|Mexican Handcrafts of Guanajuato. Mexico|
Popularized by José Guadalupe Posada, this Catrina is the skeleton of an upper class woman with large breasts and one of the most popular figures of the Day of the Dead celebrations, which occur during two days, November 1 and November 2, corresponding with the Catholic holy days of All Saints Day and All Souls Day. Although these holy days have a long cultural history reaching into the prehistoric traditions of several European cultures, many aspects of the Mexican festival have indigenous origins in an Aztec festival dedicated to the goddess Mictecacihuatl. After the conquest of Mexico, the Spanish superimposed their cultural traditions upon the similar Aztec festival and a synthesis occurred.
La Catrina, as it is commonly known, was a popular print in Posada's day, but soon faded from the popular memory. Along with the rest of Posada's prints, it was revived by French artist and art historian Jean Charlot shortly after the Mexican Revolution in the 1920s. La Catrina soon gained iconic status as a symbol of uniquely Mexican art and was reproduced en masse.
The image was incorporated into Diego Rivera's mural Dream of a Sunday in Alameda Park, which also includes images of his wife Frida Kahlo, Posada, and a self-portrait of Rivera.
The Magic of the Cities.
Zen promotes the rediscovery of the obvious, which is so often lost in its familiarity and simplicity. It sees the miraculous in the common and magic in our everyday surroundings. When we are not rushed, and our minds are unclouded by conceptualizations, a veil will sometimes drop, introducing the viewer to a world unseen since childhood. ~ John Greer
Monday, October 31, 2011
Sunday, October 30, 2011
Quinceañera (lit. meaning One (f.) who is fifteen), sometimes called Fiesta de Quinceañera, or simply quince, is the celebration of a girl's fifteenth birthday in parts of Latin America and elsewhere in communities of immigrants from Latin America. This birthday is celebrated differently from any other birthday, as it marks the transition from childhood to young womanhood.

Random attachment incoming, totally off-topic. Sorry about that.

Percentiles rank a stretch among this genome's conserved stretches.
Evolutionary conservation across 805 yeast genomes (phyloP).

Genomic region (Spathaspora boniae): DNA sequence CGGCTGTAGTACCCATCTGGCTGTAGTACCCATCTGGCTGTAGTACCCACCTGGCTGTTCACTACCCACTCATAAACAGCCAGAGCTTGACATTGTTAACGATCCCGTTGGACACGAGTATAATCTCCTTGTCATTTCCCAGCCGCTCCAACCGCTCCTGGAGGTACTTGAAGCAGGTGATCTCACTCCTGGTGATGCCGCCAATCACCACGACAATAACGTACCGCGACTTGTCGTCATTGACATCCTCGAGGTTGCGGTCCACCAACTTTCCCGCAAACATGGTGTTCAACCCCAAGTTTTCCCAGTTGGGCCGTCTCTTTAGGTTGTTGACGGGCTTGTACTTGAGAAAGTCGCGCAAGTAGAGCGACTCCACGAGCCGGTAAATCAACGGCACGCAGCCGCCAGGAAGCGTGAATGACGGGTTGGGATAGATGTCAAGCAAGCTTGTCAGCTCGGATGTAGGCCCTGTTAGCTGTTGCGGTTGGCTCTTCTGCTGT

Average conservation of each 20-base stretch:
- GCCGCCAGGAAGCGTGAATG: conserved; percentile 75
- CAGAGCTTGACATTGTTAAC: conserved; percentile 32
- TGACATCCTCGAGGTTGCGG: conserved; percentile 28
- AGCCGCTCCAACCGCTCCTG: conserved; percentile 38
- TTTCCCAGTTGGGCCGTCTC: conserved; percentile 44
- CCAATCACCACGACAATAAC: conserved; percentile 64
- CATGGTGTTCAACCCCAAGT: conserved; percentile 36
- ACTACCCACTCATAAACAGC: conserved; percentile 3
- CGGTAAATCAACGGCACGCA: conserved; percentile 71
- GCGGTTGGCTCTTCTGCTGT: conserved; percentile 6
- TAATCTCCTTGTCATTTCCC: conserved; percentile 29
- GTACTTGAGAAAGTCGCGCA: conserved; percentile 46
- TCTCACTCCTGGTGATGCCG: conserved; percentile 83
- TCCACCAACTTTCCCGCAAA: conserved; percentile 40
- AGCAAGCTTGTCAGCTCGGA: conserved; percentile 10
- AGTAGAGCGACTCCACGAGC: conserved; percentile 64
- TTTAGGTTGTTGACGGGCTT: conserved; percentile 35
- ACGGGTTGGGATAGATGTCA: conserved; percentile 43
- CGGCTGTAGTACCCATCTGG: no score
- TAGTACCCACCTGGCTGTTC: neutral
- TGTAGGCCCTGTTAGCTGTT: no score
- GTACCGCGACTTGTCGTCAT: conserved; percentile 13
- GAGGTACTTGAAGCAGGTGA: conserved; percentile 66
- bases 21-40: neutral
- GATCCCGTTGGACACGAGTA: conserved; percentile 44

In Mexico, the birthday girl is fixed up with fancy makeup. Traditionally, this was the first time she would wear makeup, but more recently this is no longer the case. She also has her nails and hair done especially for this occasion and dresses up with a fancy dress that she had chosen in advance.
In the Mexican tradition - and if the teenager is Catholic - the quinceañera festival begins with a Thanksgiving mass. For this mass, the teenager wears a formal dress, usually quite creative in fashion and reminiscent of what a western bride or princess would wear. Traditionally, the quinceañera would wear a pink dress to symbolize her purity; however, in recent decades, white has become the color of choice to symbolize this treasured quality.
She arrives at the celebration accompanied by her parents, godparents, damas, and chamberlains. She is also awarded a tiara as a reminder that to her loved ones, especially her immediate family, she will always be a princess. [Wiki]
Saturday, October 29, 2011
Friday, October 28, 2011
When it is dark enough, you can see the stars.~Ralph Waldo Emerson
Wednesday, October 26, 2011
If we could see the miracle of a single flower clearly, our whole life would change.~Buddha
Monday, October 24, 2011
Saturday, October 22, 2011
“You see things; and you say, 'Why?'
But I dream things that never were; and I say, 'Why not?'”
“Life isn't about finding yourself. Life is about creating yourself.”
~George Bernard Shaw
Dedicated To All Of You!
Friday, October 21, 2011
|Little - Fri Oct 21, 2011|
This week's challenge: